Dianne Reeves: A Jazz Voice With Pop Sensibilities

Dianne Reeves. i i

hide captionDianne Reeves.

Bertrand Guay/Getty Images
Dianne Reeves.

Dianne Reeves.

Bertrand Guay/Getty Images

When jazz fans of the future look back, I believe Dianne Reeves will stand out as one of the best voices of our generation. Hearing her live leaves little doubt: Not only does she nail all the things that define great jazz singers, but she also expands the idea of what a jazz vocalist is.

To my ears, Reeves is also a singer who celebrates her affinity for pop music with a jazz musician's approach. On her self-titled 1987 album, she includes an ode to her grandmother titled "Better Days." The construction of this tune has always reminded me of Earth, Wind and Fire's sophisticated approach to pop music: intricate rhythm arrangements, lyrics that deftly slip into the song's groove and choruses that leave listeners humming for days.

The entry point to understanding and appreciating the duality of a jazz approach to pop lies within the song itself. Jazz vocalists often deconstruct the original melody by exploring the musical DNA of the song: elongating certain notes, altering the melody based on alternate chords, changing the syntax of the lyrics.

Pop singers, on the other hand, are expected to stay as close to the writer's intentions as possible. They are measured by their capacity to hit pay dirt with the song's hook — the short melodic blast that sticks in our subconscious, that we hum to ourselves even if we try to banish it from our memory banks. Stray too far and you've lost your audience.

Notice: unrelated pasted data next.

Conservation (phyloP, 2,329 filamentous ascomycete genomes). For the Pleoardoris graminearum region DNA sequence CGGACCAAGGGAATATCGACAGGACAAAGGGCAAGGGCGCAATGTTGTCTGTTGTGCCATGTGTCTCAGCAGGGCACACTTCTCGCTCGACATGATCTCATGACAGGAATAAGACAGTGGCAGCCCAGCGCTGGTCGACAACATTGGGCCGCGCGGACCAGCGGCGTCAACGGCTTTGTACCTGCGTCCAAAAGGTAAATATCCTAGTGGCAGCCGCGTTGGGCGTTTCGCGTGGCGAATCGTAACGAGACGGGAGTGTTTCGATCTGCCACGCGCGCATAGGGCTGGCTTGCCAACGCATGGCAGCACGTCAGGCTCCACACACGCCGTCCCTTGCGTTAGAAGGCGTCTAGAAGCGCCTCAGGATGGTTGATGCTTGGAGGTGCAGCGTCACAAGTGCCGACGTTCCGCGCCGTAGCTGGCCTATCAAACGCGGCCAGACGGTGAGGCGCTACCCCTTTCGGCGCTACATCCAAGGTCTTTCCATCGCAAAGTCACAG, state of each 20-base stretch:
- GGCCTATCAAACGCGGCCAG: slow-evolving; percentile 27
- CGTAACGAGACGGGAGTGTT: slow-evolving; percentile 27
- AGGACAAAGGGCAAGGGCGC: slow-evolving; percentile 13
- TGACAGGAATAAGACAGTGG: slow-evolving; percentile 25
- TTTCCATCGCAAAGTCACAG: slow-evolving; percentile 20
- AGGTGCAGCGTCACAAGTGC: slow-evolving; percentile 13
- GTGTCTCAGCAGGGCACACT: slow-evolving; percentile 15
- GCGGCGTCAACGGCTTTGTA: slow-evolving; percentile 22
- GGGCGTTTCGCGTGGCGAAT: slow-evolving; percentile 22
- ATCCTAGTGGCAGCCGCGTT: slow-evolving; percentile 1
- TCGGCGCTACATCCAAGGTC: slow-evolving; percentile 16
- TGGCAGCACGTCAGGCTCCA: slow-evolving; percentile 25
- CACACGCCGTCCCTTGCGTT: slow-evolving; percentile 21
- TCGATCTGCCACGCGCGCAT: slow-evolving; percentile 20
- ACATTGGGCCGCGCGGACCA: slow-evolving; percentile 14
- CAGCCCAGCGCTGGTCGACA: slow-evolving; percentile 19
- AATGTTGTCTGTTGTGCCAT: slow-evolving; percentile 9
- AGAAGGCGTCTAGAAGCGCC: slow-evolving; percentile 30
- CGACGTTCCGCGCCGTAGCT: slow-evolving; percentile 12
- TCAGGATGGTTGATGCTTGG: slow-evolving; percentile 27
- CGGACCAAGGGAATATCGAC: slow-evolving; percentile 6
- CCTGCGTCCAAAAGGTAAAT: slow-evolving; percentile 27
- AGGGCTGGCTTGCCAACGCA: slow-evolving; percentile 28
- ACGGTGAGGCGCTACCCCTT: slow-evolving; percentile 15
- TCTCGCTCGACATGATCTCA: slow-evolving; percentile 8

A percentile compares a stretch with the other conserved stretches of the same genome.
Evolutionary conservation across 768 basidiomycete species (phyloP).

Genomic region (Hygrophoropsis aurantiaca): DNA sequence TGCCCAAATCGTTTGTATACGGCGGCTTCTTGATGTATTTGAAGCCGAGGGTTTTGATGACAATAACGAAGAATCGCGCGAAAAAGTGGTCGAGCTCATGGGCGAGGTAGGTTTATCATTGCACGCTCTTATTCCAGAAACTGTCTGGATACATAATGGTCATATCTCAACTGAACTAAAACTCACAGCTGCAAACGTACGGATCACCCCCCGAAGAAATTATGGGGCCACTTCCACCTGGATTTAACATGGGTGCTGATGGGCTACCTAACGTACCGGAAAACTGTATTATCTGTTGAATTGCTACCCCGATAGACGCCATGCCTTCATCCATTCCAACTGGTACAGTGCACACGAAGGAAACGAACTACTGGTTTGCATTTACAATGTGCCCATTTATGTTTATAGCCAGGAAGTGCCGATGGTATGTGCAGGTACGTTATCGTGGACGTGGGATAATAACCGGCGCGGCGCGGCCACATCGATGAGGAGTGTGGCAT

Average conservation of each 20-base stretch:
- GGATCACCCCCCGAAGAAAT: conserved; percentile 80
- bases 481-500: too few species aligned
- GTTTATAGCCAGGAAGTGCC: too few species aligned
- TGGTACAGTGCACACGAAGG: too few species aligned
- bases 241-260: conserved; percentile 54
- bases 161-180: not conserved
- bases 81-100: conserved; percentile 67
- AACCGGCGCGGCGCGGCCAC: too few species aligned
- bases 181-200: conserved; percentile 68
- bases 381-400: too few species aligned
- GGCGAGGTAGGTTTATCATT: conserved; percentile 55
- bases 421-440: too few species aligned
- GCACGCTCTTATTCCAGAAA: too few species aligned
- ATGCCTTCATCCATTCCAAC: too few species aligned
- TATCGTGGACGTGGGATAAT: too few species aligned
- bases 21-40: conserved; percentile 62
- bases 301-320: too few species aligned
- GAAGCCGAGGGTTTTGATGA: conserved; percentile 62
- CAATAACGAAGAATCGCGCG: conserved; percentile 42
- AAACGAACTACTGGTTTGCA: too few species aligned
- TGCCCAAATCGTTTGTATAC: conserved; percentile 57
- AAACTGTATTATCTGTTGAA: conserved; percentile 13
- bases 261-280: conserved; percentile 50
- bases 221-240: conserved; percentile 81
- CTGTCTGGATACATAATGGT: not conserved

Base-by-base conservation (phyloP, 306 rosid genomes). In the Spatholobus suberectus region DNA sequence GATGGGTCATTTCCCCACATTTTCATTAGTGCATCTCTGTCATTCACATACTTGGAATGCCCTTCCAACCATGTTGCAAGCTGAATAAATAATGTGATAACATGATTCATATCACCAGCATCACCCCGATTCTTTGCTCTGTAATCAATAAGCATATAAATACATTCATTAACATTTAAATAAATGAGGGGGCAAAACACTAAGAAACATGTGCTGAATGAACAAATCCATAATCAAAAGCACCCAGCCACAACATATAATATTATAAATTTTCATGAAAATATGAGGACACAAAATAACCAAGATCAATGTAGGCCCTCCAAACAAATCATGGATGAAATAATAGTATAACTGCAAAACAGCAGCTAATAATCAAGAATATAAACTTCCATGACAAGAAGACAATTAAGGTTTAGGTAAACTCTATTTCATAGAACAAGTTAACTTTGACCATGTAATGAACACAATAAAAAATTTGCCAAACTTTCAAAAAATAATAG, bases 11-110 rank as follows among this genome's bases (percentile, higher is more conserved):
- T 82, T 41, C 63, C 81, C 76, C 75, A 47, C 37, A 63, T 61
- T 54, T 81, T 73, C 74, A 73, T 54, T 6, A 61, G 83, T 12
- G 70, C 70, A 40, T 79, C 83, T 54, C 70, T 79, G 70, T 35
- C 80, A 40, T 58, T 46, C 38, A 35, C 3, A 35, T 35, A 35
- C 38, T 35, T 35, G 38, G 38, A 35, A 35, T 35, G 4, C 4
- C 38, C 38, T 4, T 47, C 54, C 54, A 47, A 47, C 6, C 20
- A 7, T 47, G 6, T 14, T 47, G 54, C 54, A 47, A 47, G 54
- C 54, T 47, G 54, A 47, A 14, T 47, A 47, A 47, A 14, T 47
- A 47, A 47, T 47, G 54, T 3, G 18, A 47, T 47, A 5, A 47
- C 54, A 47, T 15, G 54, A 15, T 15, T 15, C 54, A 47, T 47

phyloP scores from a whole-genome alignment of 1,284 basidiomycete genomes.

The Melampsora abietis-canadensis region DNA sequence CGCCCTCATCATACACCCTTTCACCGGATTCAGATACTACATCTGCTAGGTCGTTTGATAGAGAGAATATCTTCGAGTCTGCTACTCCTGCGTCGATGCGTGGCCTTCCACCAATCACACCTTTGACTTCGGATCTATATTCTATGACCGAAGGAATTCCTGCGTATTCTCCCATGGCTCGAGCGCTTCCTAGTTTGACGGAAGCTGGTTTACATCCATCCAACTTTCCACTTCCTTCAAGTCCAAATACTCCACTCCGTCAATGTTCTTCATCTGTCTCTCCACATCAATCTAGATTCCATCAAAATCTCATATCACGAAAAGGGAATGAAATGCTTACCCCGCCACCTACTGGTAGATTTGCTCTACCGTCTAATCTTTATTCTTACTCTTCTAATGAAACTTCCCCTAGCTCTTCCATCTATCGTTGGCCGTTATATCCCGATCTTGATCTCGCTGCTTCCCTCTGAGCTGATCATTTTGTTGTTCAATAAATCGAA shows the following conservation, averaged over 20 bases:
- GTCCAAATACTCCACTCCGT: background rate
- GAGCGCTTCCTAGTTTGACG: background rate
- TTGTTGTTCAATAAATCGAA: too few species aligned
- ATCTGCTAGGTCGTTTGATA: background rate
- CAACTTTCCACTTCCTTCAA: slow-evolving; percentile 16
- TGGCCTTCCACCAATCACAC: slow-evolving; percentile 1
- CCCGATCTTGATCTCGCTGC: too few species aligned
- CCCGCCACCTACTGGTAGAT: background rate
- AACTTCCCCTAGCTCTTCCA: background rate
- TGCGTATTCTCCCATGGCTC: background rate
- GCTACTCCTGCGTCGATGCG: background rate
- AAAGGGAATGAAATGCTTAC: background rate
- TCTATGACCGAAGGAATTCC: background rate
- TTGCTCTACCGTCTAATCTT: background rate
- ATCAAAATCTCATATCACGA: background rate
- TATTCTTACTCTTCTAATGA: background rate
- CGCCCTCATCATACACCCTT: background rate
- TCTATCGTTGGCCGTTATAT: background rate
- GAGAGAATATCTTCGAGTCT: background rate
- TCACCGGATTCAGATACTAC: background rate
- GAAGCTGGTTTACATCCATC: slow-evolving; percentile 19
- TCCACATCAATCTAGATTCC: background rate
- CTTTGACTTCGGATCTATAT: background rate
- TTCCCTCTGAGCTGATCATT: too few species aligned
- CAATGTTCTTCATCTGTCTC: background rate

My favorite pop singers don't stray too far melodically, but they also imbue their singing with bits of themselves that make us take notice. Aretha Franklin comes to mind; her first string of hits was dripping with the African-American gospel experience. Dianne Reeves does it, too, and she comes back to pop music again and again.

She did it with her 2008 album When You Know, which features her take on a classic by The Temptations, "Just My Imagination." The song has all the earmarks of pop: a steady beat on the 2 and the 4, a mixture of acoustic and electric instruments, and a sense that I'm listening to a story for the first time.

Reeves delivers on my own personal checklist of pop singers I would make time to listen to: She has a creative musical sensibility, she selects material suited for those skills, and she's got that voice — so rich, so full, so expressive and so fluid in its movements between pop and jazz.

Dianne Reeves will indeed be remembered as one of the standout voices of our age. And I bet it won't just be as a jazz singer.

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